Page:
The NCUA will establish a new office focused solely on agency security and continuity, but the move shouldn't have a big impact on the 2014 operating budget. Public Affairs Specialist John Fairbanks told Credit Union Times the new office will be comprised mostly of existing NCUA resources.
“There is an ever-increasing focus on, and need for, stronger security, so we performed an internal review of our security functions,” Fairbanks said. “We determined it is best if we consolidated our various security functions under one office instead of the current decentralized model.”
The new office will also handle continuity of operations at the NCUA, which is an existing function that addresses all circumstances, including natural disasters and other emergency events, he said. Fairbanks also said the NCUA anticipates naming a director of the new office in the near future.
The NCUA's announcement came in response to Credit Union Times questions about examiner safety, prompted after court documents revealed NCUA employees discovered 10,000 rounds of ammunition and semi-automatic weapons in a storage room when they seized the $23.6 million Taupa Lithuanian Credit Union in Cleveland earlier this year.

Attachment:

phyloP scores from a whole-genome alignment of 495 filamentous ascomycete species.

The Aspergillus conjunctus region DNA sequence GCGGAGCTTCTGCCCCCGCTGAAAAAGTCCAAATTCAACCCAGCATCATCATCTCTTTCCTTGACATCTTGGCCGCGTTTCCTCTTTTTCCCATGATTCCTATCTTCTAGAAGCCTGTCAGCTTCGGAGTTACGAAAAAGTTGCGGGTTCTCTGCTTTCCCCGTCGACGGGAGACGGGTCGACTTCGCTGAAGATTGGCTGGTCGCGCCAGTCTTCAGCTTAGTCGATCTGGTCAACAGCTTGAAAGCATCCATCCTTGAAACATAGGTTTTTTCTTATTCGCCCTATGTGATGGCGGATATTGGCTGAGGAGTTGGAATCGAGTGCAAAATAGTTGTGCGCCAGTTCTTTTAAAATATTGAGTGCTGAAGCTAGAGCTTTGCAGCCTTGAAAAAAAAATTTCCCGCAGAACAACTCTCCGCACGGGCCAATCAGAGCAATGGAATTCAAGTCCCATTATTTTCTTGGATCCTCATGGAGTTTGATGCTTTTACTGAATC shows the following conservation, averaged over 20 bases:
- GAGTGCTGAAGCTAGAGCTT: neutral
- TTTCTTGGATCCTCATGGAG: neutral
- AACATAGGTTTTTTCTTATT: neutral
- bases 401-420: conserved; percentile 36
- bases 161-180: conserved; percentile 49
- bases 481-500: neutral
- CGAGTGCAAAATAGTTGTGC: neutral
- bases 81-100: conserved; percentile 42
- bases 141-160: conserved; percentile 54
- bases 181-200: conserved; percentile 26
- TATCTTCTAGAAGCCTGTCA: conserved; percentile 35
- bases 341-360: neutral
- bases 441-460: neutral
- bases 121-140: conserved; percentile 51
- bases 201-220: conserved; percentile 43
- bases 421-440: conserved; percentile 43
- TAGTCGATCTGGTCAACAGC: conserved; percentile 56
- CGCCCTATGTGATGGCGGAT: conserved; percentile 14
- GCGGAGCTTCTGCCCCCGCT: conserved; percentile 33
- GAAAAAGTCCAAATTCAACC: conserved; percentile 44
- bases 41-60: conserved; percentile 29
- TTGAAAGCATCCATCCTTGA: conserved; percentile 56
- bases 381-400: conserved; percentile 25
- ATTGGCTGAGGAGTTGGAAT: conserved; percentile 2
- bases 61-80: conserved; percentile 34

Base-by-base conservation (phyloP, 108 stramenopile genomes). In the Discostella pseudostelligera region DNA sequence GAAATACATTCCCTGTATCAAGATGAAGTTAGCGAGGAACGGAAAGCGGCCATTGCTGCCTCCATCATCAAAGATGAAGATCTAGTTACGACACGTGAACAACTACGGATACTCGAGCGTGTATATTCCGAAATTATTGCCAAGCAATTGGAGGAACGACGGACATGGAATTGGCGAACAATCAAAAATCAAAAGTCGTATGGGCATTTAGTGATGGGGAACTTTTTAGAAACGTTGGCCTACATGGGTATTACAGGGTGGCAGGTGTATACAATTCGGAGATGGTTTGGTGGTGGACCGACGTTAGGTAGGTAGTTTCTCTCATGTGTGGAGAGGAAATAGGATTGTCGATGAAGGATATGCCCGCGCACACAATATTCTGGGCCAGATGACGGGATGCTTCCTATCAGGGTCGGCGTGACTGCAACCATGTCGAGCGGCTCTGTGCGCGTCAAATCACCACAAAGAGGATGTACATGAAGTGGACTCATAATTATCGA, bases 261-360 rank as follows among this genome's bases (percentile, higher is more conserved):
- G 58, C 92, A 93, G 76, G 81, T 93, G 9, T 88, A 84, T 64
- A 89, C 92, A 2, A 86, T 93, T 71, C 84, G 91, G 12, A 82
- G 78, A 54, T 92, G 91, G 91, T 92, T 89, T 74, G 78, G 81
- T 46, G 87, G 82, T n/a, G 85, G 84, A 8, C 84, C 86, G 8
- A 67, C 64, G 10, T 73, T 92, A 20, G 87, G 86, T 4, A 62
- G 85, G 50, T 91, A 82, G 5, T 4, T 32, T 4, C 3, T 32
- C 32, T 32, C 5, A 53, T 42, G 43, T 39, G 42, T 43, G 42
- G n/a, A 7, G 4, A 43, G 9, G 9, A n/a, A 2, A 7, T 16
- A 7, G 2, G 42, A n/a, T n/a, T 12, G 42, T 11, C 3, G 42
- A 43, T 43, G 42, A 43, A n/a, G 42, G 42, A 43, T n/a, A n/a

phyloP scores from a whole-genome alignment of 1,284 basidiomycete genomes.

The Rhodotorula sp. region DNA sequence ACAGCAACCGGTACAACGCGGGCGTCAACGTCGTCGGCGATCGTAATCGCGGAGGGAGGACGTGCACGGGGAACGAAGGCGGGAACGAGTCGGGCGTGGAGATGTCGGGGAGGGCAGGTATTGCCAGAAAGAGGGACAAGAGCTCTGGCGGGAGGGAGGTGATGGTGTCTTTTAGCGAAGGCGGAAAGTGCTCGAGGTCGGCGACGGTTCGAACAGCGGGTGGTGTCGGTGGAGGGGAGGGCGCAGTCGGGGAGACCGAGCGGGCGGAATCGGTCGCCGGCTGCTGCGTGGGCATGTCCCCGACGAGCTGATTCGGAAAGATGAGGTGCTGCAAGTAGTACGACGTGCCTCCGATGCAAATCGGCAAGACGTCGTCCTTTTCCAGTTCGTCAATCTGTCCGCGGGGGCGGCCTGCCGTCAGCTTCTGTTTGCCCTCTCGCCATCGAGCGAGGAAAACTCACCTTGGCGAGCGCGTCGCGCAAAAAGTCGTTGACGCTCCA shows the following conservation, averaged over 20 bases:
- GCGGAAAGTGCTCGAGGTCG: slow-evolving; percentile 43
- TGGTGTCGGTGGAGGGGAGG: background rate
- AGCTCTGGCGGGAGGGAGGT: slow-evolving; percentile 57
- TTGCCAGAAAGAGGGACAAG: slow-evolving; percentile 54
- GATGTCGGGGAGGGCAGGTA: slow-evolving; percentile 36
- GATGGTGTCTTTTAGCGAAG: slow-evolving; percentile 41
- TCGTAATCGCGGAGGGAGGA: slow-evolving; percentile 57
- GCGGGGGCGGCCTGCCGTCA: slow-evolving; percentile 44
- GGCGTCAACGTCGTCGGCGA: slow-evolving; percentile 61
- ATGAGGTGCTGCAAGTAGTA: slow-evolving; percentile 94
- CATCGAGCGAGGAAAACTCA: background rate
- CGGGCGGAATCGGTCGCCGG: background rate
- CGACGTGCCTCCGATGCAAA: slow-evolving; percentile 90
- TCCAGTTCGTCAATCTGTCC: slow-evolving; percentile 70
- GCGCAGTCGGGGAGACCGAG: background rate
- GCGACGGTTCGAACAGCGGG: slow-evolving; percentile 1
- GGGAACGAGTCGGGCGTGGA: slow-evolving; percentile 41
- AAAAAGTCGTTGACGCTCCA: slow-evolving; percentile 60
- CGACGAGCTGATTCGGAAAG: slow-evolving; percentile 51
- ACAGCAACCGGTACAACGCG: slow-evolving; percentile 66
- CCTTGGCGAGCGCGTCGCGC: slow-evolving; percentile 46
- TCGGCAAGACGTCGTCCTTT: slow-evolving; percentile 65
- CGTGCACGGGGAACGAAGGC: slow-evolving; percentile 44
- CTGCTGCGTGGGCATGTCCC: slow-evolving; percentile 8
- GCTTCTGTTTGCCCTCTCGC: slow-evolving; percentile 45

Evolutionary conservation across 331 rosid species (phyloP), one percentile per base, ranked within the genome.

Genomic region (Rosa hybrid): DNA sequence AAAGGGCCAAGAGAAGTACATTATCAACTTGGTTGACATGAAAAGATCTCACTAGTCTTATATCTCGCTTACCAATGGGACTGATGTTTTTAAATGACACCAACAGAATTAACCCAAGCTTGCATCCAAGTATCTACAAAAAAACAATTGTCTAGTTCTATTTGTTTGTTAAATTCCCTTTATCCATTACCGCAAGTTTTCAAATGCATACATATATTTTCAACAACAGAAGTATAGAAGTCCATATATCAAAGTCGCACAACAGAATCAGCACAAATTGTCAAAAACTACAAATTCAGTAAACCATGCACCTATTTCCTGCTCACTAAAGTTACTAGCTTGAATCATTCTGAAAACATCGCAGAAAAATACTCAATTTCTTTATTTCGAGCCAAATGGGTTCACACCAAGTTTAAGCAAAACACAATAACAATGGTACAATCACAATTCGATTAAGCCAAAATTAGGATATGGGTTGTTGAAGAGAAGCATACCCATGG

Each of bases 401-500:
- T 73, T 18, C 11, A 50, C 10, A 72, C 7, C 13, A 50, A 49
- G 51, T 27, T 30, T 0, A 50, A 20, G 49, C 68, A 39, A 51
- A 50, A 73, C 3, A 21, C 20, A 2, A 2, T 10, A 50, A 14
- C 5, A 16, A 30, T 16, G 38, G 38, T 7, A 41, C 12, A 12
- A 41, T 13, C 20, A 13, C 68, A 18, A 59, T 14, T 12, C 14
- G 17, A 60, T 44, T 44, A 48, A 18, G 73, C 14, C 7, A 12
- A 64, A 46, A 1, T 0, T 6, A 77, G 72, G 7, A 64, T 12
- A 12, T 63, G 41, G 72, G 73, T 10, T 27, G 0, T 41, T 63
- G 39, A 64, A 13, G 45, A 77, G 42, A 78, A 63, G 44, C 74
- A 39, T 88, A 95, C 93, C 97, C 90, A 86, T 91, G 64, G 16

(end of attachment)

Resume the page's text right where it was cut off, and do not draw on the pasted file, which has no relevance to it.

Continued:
NCUA employees also discovered a go bag in the office of former CEO Alex Spirikaitis, which was packed with blank identification cards, clean underwear, a razor, a Los Angeles map and a variety of prepaid cards, prosecutors said.
Colleen M. Kelley, president of the National Treasury Employees Union, told Credit Union Times in a statement that the situation in Cleveland was unusual, but NCUA employees have ongoing concerns about personal safety.
The NTEU represents approximately 950 of NCUA's nearly 1,200 employees, and about 150,000 bargaining unit employees in 30 federal agencies and departments.
Kelley also said the NTEU will work with the NCUA to explore ways to enhance and improve the safety and security of employees.
Fairbanks confirmed that statement, saying the NCUA is presently working in partnership with the union to identify and address additional on-the-job safety concerns.
The NCUA continually reviews policies and procedures for enhancing the security of employees working in the field and in office environments, Fairbanks said. Police officers don't regularly accompany NCUA employees to credit unions when the regulator places them into conservatorship. However, Fairbanks said when necessary, the regulator will work with law enforcement and security specialists to protect NCUA employees.
A former NCUA examiner, who agreed to speak anonymously, said the NCUA does a good job sheltering inexperienced examiner staffers from volatile situations. If there is a perceived threat, law enforcement coordination is used to assist in serving conservatorship orders, the former field employee said.